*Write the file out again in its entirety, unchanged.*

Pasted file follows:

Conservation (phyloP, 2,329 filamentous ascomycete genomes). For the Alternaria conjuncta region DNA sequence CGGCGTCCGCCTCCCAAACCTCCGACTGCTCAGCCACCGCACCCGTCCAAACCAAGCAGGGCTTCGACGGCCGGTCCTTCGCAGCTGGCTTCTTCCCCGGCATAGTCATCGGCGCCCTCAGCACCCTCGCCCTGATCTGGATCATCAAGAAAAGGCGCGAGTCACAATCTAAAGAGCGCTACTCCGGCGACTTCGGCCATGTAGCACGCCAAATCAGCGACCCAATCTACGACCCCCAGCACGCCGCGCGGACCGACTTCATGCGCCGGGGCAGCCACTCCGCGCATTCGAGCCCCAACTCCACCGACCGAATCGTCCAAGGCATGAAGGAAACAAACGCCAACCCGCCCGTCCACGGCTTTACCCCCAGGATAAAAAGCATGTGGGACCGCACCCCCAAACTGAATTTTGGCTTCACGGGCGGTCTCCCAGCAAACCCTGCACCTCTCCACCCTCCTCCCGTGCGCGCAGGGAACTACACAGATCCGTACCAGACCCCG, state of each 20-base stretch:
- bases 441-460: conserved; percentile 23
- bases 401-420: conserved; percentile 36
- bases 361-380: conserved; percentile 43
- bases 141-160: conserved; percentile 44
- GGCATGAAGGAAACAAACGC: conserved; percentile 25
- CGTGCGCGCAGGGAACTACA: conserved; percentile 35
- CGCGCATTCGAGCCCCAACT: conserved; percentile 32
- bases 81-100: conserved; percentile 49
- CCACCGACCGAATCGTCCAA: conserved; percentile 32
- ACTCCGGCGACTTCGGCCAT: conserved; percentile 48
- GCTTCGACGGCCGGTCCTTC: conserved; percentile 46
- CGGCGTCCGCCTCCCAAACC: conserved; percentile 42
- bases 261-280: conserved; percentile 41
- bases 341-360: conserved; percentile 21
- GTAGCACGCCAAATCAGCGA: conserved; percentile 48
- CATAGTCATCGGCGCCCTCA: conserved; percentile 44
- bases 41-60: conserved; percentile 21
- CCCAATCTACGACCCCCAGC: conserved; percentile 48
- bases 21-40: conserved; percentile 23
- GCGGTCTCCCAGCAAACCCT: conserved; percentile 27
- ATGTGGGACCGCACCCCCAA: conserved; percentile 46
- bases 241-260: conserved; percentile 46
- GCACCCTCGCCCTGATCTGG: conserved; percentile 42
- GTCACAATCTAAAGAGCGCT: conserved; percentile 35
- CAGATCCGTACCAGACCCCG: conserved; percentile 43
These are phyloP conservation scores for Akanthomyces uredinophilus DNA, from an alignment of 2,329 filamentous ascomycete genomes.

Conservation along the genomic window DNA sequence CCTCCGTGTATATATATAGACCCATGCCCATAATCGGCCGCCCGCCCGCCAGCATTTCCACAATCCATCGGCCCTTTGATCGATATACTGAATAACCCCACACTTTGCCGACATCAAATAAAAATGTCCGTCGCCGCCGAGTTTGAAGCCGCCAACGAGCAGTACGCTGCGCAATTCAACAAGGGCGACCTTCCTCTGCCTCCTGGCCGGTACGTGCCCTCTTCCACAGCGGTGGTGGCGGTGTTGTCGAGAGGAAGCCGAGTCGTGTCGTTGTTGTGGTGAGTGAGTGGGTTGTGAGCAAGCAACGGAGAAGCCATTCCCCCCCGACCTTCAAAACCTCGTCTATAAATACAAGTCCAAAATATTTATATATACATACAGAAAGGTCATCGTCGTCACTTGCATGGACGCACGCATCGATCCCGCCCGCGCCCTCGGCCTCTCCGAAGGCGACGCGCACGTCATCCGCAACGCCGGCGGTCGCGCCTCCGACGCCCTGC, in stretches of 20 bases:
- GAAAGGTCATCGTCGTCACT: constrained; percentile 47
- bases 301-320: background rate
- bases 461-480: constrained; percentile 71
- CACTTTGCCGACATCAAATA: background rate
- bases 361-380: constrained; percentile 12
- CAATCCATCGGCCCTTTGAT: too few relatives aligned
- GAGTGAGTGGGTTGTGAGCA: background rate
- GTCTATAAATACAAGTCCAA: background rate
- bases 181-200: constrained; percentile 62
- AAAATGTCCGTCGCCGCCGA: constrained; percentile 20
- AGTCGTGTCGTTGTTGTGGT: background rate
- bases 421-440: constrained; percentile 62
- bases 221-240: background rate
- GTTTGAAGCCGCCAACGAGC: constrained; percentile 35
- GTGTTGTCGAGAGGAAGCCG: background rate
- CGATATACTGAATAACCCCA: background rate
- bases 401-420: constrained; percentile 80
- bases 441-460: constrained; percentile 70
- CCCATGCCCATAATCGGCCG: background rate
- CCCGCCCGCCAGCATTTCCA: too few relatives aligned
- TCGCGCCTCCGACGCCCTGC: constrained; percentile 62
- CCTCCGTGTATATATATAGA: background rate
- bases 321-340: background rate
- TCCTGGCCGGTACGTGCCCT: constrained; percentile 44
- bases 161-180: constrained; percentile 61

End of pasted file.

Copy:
Conservation (phyloP, 2,329 filamentous ascomycete genomes). For the Alternaria conjuncta region DNA sequence CGGCGTCCGCCTCCCAAACCTCCGACTGCTCAGCCACCGCACCCGTCCAAACCAAGCAGGGCTTCGACGGCCGGTCCTTCGCAGCTGGCTTCTTCCCCGGCATAGTCATCGGCGCCCTCAGCACCCTCGCCCTGATCTGGATCATCAAGAAAAGGCGCGAGTCACAATCTAAAGAGCGCTACTCCGGCGACTTCGGCCATGTAGCACGCCAAATCAGCGACCCAATCTACGACCCCCAGCACGCCGCGCGGACCGACTTCATGCGCCGGGGCAGCCACTCCGCGCATTCGAGCCCCAACTCCACCGACCGAATCGTCCAAGGCATGAAGGAAACAAACGCCAACCCGCCCGTCCACGGCTTTACCCCCAGGATAAAAAGCATGTGGGACCGCACCCCCAAACTGAATTTTGGCTTCACGGGCGGTCTCCCAGCAAACCCTGCACCTCTCCACCCTCCTCCCGTGCGCGCAGGGAACTACACAGATCCGTACCAGACCCCG, state of each 20-base stretch:
- bases 441-460: conserved; percentile 23
- bases 401-420: conserved; percentile 36
- bases 361-380: conserved; percentile 43
- bases 141-160: conserved; percentile 44
- GGCATGAAGGAAACAAACGC: conserved; percentile 25
- CGTGCGCGCAGGGAACTACA: conserved; percentile 35
- CGCGCATTCGAGCCCCAACT: conserved; percentile 32
- bases 81-100: conserved; percentile 49
- CCACCGACCGAATCGTCCAA: conserved; percentile 32
- ACTCCGGCGACTTCGGCCAT: conserved; percentile 48
- GCTTCGACGGCCGGTCCTTC: conserved; percentile 46
- CGGCGTCCGCCTCCCAAACC: conserved; percentile 42
- bases 261-280: conserved; percentile 41
- bases 341-360: conserved; percentile 21
- GTAGCACGCCAAATCAGCGA: conserved; percentile 48
- CATAGTCATCGGCGCCCTCA: conserved; percentile 44
- bases 41-60: conserved; percentile 21
- CCCAATCTACGACCCCCAGC: conserved; percentile 48
- bases 21-40: conserved; percentile 23
- GCGGTCTCCCAGCAAACCCT: conserved; percentile 27
- ATGTGGGACCGCACCCCCAA: conserved; percentile 46
- bases 241-260: conserved; percentile 46
- GCACCCTCGCCCTGATCTGG: conserved; percentile 42
- GTCACAATCTAAAGAGCGCT: conserved; percentile 35
- CAGATCCGTACCAGACCCCG: conserved; percentile 43
These are phyloP conservation scores for Akanthomyces uredinophilus DNA, from an alignment of 2,329 filamentous ascomycete genomes.

Conservation along the genomic window DNA sequence CCTCCGTGTATATATATAGACCCATGCCCATAATCGGCCGCCCGCCCGCCAGCATTTCCACAATCCATCGGCCCTTTGATCGATATACTGAATAACCCCACACTTTGCCGACATCAAATAAAAATGTCCGTCGCCGCCGAGTTTGAAGCCGCCAACGAGCAGTACGCTGCGCAATTCAACAAGGGCGACCTTCCTCTGCCTCCTGGCCGGTACGTGCCCTCTTCCACAGCGGTGGTGGCGGTGTTGTCGAGAGGAAGCCGAGTCGTGTCGTTGTTGTGGTGAGTGAGTGGGTTGTGAGCAAGCAACGGAGAAGCCATTCCCCCCCGACCTTCAAAACCTCGTCTATAAATACAAGTCCAAAATATTTATATATACATACAGAAAGGTCATCGTCGTCACTTGCATGGACGCACGCATCGATCCCGCCCGCGCCCTCGGCCTCTCCGAAGGCGACGCGCACGTCATCCGCAACGCCGGCGGTCGCGCCTCCGACGCCCTGC, in stretches of 20 bases:
- GAAAGGTCATCGTCGTCACT: constrained; percentile 47
- bases 301-320: background rate
- bases 461-480: constrained; percentile 71
- CACTTTGCCGACATCAAATA: background rate
- bases 361-380: constrained; percentile 12
- CAATCCATCGGCCCTTTGAT: too few relatives aligned
- GAGTGAGTGGGTTGTGAGCA: background rate
- GTCTATAAATACAAGTCCAA: background rate
- bases 181-200: constrained; percentile 62
- AAAATGTCCGTCGCCGCCGA: constrained; percentile 20
- AGTCGTGTCGTTGTTGTGGT: background rate
- bases 421-440: constrained; percentile 62
- bases 221-240: background rate
- GTTTGAAGCCGCCAACGAGC: constrained; percentile 35
- GTGTTGTCGAGAGGAAGCCG: background rate
- CGATATACTGAATAACCCCA: background rate
- bases 401-420: constrained; percentile 80
- bases 441-460: constrained; percentile 70
- CCCATGCCCATAATCGGCCG: background rate
- CCCGCCCGCCAGCATTTCCA: too few relatives aligned
- TCGCGCCTCCGACGCCCTGC: constrained; percentile 62
- CCTCCGTGTATATATATAGA: background rate
- bases 321-340: background rate
- TCCTGGCCGGTACGTGCCCT: constrained; percentile 44
- bases 161-180: constrained; percentile 61